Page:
Dear Rosie & Sherry,

I'm starting to look for my life partner. To be honest, I'm quite nervous. I'm worried that I won't be able to see if she is putting on a show to act nice. How can I see through it? How is it possible to evaluate another person if nobody's perfect?

Stan in Pittsburgh

Dear Stan,

Your letter zeroed in on one fact that a lot of people who are dating overlook. Nobody’s perfect. Anyone can say the wrong thing, over-react to something or be in a bad mood when they’re on a date. If two people have begun to move forward toward marriage, an occasional faux-pas shouldn’t be a reason to break up. The best of us will make mistakes during dating as well as during marriage.

However, certain behaviors can indicate more than simple human imperfection. A small number of individuals have personality disorders that make it extremely difficult for them to build and sustain a stable and happy marriage. Often, these difficulties don't surface during the first few dates, when everyone is on their best behavior.

Therefore, everyone working toward marriage should date long enough to get to know each other and see each other's strengths and weaknesses. For some couples, this can be 10 dates; for others, it can be 30. Vary your activities together; don't always go to a movie or out for a meal. Make some of your dates interactive ones, such as a shared athletic activity, a board-game night with friends, a hike, shopping or cooking together. This lets you see how your date reacts in different settings.

Also, make sure to have at least one full-day date, that involves travel, an activity, and a return trip home. When people are tired, a lot of interesting things can come out!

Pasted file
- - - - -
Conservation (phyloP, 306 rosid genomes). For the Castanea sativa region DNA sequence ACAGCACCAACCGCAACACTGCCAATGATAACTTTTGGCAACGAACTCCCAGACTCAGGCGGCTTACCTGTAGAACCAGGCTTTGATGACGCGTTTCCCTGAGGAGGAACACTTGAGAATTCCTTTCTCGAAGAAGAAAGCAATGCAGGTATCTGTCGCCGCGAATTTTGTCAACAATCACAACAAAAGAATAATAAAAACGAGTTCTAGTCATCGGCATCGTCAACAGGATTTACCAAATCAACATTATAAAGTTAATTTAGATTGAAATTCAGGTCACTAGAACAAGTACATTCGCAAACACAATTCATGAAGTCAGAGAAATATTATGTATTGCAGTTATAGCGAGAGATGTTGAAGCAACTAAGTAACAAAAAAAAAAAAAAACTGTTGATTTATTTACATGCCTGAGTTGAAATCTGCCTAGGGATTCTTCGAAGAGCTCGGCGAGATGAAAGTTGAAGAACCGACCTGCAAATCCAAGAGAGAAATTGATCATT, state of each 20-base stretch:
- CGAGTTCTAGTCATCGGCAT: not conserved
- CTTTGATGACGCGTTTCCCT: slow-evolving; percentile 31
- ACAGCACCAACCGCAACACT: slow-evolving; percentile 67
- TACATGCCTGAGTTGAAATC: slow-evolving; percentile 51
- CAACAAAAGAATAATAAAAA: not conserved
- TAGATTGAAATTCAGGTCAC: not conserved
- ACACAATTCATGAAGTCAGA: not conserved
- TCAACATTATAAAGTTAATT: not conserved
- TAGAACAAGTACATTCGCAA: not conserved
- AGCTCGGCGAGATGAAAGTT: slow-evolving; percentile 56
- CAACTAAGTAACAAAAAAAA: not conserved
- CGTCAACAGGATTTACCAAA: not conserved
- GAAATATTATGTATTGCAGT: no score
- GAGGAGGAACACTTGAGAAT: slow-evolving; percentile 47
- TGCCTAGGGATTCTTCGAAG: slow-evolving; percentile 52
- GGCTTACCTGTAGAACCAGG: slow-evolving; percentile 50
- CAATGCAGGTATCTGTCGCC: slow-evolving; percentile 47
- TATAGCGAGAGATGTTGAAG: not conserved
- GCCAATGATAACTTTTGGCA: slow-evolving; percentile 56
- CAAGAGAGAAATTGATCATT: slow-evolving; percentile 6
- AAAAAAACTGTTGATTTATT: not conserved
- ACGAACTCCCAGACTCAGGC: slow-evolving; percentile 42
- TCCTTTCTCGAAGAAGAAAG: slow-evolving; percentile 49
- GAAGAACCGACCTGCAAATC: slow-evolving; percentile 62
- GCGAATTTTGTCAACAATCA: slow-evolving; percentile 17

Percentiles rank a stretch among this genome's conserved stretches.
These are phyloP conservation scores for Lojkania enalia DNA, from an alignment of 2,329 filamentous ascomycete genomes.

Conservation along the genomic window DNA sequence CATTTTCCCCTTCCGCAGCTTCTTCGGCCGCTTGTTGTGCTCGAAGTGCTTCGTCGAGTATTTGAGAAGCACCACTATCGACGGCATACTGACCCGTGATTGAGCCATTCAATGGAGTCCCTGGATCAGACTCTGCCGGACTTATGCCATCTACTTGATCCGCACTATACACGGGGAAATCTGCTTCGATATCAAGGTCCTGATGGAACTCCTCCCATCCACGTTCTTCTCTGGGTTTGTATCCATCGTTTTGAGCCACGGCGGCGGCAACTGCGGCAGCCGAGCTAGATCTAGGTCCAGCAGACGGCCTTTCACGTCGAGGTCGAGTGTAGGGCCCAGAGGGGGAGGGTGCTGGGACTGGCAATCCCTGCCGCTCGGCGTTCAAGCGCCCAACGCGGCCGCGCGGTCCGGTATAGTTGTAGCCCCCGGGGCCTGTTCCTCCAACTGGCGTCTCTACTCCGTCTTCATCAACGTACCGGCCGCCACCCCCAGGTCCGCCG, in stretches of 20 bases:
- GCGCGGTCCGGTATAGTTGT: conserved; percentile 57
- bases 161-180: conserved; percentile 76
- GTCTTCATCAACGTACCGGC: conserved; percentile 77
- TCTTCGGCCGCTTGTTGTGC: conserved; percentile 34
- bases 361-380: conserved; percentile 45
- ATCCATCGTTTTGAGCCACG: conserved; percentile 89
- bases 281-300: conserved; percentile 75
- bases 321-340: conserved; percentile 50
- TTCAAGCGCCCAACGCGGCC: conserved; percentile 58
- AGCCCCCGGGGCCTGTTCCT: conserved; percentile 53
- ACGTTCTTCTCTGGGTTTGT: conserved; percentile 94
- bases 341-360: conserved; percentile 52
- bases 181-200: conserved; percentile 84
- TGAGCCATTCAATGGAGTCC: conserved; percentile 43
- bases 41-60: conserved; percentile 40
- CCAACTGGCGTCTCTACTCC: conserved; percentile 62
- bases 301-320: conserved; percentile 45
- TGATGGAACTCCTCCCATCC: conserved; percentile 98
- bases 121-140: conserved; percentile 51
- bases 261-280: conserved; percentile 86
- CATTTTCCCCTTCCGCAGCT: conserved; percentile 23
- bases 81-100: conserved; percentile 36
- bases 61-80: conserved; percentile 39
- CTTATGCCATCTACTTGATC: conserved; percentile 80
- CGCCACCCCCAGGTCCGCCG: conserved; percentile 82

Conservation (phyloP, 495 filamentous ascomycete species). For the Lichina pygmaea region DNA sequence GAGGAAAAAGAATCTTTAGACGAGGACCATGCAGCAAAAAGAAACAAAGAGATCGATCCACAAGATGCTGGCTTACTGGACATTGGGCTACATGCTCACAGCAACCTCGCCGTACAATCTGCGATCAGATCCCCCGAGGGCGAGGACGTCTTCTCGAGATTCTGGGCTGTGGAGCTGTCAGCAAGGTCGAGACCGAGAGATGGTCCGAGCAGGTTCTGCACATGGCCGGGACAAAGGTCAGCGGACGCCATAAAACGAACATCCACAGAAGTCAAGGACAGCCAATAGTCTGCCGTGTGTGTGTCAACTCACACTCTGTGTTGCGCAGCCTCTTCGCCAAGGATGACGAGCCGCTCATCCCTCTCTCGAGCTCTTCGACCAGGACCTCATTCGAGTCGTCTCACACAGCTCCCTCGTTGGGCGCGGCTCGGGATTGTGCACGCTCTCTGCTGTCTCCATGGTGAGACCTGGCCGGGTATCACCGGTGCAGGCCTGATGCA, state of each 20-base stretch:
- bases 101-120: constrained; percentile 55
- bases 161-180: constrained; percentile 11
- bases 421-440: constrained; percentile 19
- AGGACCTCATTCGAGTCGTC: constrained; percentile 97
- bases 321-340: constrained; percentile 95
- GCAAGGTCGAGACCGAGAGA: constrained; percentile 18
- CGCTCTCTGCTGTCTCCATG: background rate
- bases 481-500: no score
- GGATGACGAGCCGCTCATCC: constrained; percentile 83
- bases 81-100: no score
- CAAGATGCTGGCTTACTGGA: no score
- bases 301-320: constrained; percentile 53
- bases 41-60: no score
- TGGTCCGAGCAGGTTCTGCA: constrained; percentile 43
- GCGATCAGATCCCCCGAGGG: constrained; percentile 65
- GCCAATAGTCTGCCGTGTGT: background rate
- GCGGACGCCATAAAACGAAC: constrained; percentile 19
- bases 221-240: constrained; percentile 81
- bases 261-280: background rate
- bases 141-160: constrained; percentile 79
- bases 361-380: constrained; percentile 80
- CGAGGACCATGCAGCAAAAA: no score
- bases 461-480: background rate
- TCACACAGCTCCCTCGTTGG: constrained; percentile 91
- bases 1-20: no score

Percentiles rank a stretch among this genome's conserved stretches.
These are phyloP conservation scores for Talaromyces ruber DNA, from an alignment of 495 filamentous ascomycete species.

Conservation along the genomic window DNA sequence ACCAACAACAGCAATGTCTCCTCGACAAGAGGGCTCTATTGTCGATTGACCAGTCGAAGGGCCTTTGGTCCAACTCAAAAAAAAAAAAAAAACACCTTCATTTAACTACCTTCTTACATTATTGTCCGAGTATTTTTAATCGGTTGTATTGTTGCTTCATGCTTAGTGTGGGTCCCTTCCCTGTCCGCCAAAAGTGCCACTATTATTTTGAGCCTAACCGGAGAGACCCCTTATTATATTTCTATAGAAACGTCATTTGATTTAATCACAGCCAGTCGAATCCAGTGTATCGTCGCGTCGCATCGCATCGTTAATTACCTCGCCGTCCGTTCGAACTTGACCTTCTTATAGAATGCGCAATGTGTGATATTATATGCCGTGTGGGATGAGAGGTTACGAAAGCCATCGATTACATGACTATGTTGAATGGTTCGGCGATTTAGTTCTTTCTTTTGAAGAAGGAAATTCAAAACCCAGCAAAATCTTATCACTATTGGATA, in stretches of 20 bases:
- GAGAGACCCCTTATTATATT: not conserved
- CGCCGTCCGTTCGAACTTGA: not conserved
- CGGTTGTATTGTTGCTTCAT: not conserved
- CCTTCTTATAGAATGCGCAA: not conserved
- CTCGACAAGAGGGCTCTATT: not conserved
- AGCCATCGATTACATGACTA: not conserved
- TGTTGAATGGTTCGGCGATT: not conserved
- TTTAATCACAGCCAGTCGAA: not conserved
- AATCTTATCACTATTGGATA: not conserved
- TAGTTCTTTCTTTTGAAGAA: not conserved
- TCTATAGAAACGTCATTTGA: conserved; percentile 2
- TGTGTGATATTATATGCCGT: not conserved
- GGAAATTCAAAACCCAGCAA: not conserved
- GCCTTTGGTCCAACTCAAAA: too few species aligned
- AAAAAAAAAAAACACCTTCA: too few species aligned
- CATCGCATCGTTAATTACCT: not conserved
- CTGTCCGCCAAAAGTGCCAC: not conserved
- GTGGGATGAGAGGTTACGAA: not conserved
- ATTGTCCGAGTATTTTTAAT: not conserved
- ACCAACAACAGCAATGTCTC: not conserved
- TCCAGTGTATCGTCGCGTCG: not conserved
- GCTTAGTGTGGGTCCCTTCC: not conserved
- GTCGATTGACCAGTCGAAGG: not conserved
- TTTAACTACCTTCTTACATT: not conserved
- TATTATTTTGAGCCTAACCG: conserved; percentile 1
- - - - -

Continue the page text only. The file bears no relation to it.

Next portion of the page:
As the courtship grows, meet each other's friends and family. It's important to see how your date interacts with those who know her well. If you can't meet anyone who knows your date's history, don't be afraid to have them discreetly "checked out." This isn't paranoia; let's face it, there are some people who lie or hide serious problems.

Remember -- most of the people you date will be just as genuine after 15 dates as they were on the first date. So we wish you a smooth ride through the dating maze.

Rosie & Sherry

DOES "NO" MEAN "NO"?

Dear Rosie & Sherry,

If a man states that he enjoys a woman's company, her cooking, speaking to her, etc., then sees her several times a week and speaks to her by phone almost-daily for over two months...should the woman accept his statement that he has no intention of marrying her? Or is he just trying to move at a slow, comfortable pace with no pressure of a future?

Karen in Atlanta

Dear Karen,

When a man says he has no intention of marrying a woman, in the vast majority of cases he has no intention of marrying her. It doesn't matter if he fears commitment or if he has decided that despite all of a particular woman's good points, she is not "the one" for him. Nothing that a woman can do or say is likely to change his mind. If you want to get married, get out of this going-nowhere friendship immediately and be thankful that your soon-to-be-ex was up-front about his non-existent intentions.

Rosie & Sherry